Dramatis persona*

helenhead Helen Chick

I've always wanted a bumper sticker that said "I'm a female, LDS/Mormon, Scout leading, geocaching, piano-playing, bicycling, mathematics educator with a PhD in maths ... and I VOTE"!

I think this makes me a minority group of cardinality 1!

* Since there's only one of me and "personae" is plural (I think), I've gone with dramatis persona.
August 2020
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Epilogue – Reflections on the 100 poems challenge

It’s now nearly four months since I embarked on the 100 poems challenge, and four days since posting the last poem. It’s probably a little early to have a full sense of perspective on the collection (not that I expect that this is a matter of any great consequence) but I do have a gut feeling about which of the poems seem to “work” and which are ones are not worth bothering with … and there are some that fall somewhere in between. So, I have been through the collection, and classified the poems according to my own devoid-of-objective-criteria judgement of good, bad and middling. The “Should Remain Obscure” category contains those poems which—while I am not actively ashamed of them—clearly miss the mark: they might be overdone, lack atmosphere, or try too hard. At the other extreme there is the “Not Too Bad at All” category: these poems are ones that I think can stand on their own two feet and be allowed out in public without apology. In some cases they aren’t necessarily great poems, but it may be that they do their small job well. I don’t claim that I think they’re publishable, necessarily, but they’re the ones most likely to stake a claim for that (although there are a couple in this category that could use a little more polishing). In between lie the “Fair to Middling” poems, which may have parts that work, or they almost come off but don’t quite, or there’s a bit I like but the rest of the poem doesn’t match that.


Comedic Serious
Not Too
Bad at
2. Love
3. Light
23A. Cat
33. Expectations
43. Dying
44. Two Roads
45. Illusion
49. Stripes
74. Are You Challenging Me?
78. Drink
80. Words
84. Out Cold
88. Pain
90. Triangle
4. Dark
5. Seeking Solace
8. Innocence
38. Abandoned
48. Childhood
86. Seeing Red
89. Through the Fire
92. All that I Have
99. Solitude
11. Memory
25. Trouble Lurking
29B. Happiness
31. Flowers
42. Standing Still
46. Family
50. Breaking the Rules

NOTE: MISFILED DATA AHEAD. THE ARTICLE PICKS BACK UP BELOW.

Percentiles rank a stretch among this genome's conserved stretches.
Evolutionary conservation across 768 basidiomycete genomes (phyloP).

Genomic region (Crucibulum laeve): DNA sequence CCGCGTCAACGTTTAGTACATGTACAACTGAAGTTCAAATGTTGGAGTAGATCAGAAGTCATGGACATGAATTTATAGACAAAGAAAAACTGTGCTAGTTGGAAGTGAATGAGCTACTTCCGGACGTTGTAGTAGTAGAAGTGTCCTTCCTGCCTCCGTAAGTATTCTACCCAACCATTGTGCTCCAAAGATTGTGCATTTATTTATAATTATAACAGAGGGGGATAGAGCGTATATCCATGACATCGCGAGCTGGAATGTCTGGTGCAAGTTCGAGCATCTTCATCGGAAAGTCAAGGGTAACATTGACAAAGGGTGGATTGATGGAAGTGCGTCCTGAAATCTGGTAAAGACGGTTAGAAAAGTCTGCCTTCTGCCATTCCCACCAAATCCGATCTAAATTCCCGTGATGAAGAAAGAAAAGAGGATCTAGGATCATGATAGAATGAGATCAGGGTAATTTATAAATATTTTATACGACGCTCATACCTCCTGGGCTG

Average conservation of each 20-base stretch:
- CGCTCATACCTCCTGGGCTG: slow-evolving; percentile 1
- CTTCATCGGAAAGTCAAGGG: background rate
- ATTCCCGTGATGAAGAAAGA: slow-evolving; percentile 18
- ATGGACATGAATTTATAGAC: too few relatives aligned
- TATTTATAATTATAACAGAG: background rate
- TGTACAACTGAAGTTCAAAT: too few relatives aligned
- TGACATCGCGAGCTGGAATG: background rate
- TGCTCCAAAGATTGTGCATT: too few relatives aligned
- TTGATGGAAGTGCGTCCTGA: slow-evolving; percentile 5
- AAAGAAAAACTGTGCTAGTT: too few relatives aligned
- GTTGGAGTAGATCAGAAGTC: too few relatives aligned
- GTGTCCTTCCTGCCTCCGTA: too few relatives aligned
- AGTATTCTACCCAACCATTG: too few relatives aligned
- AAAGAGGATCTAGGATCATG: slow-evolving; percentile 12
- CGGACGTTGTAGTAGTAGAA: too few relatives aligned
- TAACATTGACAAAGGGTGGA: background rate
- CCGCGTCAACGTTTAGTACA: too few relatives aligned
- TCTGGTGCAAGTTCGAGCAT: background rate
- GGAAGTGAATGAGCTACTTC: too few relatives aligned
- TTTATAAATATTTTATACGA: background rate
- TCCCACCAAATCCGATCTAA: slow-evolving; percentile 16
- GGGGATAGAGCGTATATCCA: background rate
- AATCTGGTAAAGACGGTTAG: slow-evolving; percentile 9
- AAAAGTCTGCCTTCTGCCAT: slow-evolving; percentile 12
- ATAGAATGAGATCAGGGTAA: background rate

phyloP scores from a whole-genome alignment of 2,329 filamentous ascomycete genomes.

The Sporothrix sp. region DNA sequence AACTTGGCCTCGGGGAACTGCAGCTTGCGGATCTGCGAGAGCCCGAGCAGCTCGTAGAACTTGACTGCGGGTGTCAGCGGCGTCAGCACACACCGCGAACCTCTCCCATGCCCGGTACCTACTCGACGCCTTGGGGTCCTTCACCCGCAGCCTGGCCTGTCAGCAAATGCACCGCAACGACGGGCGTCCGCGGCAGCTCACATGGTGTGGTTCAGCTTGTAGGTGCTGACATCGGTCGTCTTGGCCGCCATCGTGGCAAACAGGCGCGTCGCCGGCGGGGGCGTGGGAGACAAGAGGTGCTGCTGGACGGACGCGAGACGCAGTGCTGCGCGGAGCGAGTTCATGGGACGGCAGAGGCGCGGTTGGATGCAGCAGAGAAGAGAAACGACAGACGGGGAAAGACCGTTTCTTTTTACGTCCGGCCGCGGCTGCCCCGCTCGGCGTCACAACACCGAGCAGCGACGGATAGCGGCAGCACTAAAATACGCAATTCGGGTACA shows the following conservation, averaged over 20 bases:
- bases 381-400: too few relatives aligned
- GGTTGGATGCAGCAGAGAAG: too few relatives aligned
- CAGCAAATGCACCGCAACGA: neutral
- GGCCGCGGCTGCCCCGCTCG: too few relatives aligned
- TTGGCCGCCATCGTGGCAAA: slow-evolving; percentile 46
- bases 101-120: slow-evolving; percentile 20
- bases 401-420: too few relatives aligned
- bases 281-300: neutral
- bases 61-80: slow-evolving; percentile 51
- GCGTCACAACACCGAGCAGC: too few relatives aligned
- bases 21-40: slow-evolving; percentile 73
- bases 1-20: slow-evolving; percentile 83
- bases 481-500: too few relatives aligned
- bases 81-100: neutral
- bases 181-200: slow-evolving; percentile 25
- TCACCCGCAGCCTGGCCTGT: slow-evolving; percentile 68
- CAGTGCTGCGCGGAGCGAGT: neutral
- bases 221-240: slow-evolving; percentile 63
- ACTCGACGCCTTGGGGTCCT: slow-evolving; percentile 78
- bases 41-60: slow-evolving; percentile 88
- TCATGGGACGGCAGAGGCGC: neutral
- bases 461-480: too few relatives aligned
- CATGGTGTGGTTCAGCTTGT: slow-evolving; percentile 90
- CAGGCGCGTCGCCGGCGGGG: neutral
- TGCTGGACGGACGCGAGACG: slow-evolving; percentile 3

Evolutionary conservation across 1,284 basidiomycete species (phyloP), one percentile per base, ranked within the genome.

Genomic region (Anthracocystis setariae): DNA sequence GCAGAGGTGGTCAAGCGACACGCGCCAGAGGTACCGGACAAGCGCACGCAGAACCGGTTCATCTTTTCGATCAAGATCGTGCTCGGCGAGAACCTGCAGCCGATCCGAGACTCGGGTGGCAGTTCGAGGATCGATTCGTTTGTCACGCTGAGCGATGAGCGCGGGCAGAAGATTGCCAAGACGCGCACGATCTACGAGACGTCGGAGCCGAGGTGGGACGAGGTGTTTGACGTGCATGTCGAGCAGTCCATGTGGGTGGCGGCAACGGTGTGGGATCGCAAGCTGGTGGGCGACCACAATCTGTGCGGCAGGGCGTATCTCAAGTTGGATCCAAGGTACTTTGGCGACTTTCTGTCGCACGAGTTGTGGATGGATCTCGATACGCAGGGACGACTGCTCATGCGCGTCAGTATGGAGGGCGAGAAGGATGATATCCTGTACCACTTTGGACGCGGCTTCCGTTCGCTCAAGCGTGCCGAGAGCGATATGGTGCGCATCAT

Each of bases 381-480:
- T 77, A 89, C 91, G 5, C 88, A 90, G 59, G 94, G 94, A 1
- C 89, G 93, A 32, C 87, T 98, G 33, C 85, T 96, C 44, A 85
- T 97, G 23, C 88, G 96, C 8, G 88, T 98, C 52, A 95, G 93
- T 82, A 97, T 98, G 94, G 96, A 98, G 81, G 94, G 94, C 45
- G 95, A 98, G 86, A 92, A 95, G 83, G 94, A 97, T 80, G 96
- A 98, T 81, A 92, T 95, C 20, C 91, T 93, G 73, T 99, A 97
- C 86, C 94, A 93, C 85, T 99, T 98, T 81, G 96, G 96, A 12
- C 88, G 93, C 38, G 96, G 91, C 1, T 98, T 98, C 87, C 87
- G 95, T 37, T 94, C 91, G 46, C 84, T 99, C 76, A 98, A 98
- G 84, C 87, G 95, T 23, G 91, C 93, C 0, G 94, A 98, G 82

53. Keeping a Secret
56. Danger Ahead
57. Sacrifice
61. Fairy Tale
62. Magic
64. Multitasking
65. Horror
66. Traps
67. Playing the Melody
70. 67%
71. Obsession
77. Test
85. Spiral
87. Food
91. Drowning
98. Puzzle
14. Smile
15. Silence
17. Blood
19. Grey
22. Nature
23B. Cat
24. No Time
28. Sorrow
30. Under the Rain
32. Night
34. Stars
35. Hold My Hand
39. Dreams
40. Rated
41. Teamwork
68. Hero
69. Annoyance
72. Mischief Managed
75. Mirror
76. Broken Pieces
82. Can You Hear Me
83. Heal
100. Relaxation
6. Break Away
13. Misfortune
20. Fortitude
27 Foreign
29A. Happiness
37. Eyes
47. Creation
52. Deep in Thought
54. Tower
58. Kick in the Head
60. Rejection
63. Do Not Disturb
73. I Can’t
79. Starvation
93. Give Up
94. Last Hope
95. Advertisement
96. In the Storm
97. Safety First
1. Introduction
7. Heaven
9. Drive
10. Breathe Again
12. Insanity
16. Questioning
18. Rainbow
21. Vacation
26. Tears
36. Precious Treasure
51. Sport
55. Waiting
59. No Way Out
81. Pen and Paper


If anyone is or has been paying attention, I’d be interested to know of your favourites from the collection.

Overall, it was an interesting experience. Trying to write a poem a day (on average), together with the fact that I was writing to a given collection of themes — and in sequence (although I didn’t strictly follow this)—made the task a challenge, but the discipline was useful (now if only I could be disciplined with respect to some other goals!). Many of the themes lent themselves to punchline poems, and I confess that in writing one poem a day I couldn’t face taking too many of the themes seriously (I guess I am a frivolous person at heart!). I was already aware of my general tendency to be very literal and obvious in my writing, and this is reflected in quite a few of the poems (subtlety and metaphor are not my strong points). And I can’t talk about the experience without acknowledging my use of online rhyme and synonym sites, without which I might have given up.

So there you go. I’d still like to do a drawing challenge at some stage … but not with this set of themes, I think … and NOT one a day (well, not until I have had a big long rest and recovery period)!


4 comments to Epilogue – Reflections on the 100 poems challenge

  • Matthew Cengia

    I think that I put comments on most of my favourites, but will have to
    go back through them and re-read. Certainly number 89 stuck in my mind,
    mostly because it resonated with me.

    Good job!

  • David

    I will need to also go through them again to give my favourites. Curious to what would be your “Captain’s pick”.

    You could attempt a “Picture a week” challenge for one a week for a year?

    • Helen

      Hmm, don’t know that I can pick an absolute favourite, but I might think about my favourite 10. I like your idea for a one a week drawing challenge, but I’m not sure I’m recovered enough from the poems or that I will have the time to fit this in (the trouble is that I get a little too overcommitted to these things!)

  • […] I finished the challenge just before the middle of August. An epilogue post on August 13 lists all the poems, categorised by quality or poem and level of seriousness/comedy (my […]

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